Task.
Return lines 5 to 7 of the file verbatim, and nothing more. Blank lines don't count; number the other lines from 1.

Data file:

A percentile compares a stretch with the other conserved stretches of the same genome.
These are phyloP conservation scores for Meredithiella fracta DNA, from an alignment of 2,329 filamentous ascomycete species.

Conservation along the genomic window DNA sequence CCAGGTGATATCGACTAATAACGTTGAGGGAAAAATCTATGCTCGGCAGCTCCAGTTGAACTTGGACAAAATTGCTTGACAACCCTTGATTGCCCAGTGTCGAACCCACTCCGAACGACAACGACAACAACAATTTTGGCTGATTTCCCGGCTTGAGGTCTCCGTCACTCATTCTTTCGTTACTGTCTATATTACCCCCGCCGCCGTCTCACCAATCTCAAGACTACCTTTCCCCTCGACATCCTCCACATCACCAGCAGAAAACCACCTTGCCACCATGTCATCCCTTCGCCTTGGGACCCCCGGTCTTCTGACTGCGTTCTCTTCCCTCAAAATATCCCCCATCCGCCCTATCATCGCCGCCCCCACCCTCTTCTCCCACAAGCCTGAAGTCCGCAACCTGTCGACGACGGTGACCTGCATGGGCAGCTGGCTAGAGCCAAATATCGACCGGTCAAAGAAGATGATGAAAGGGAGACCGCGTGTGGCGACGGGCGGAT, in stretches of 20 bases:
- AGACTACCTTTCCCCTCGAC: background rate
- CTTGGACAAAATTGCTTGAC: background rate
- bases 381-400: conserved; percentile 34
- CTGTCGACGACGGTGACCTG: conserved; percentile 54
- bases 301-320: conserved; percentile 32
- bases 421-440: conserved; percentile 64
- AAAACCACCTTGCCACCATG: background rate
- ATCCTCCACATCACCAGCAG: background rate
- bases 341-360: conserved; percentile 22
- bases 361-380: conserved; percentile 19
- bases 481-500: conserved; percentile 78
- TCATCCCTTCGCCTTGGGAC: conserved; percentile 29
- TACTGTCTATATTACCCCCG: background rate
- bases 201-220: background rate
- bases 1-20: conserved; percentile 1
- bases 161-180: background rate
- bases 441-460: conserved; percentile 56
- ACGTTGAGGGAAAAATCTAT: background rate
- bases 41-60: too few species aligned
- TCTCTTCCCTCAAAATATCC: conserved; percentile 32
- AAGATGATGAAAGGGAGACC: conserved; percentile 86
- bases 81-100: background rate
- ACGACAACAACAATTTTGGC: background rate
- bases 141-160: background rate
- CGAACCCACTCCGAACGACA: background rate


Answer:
- CTTGGACAAAATTGCTTGAC: background rate
- bases 381-400: conserved; percentile 34
- CTGTCGACGACGGTGACCTG: conserved; percentile 54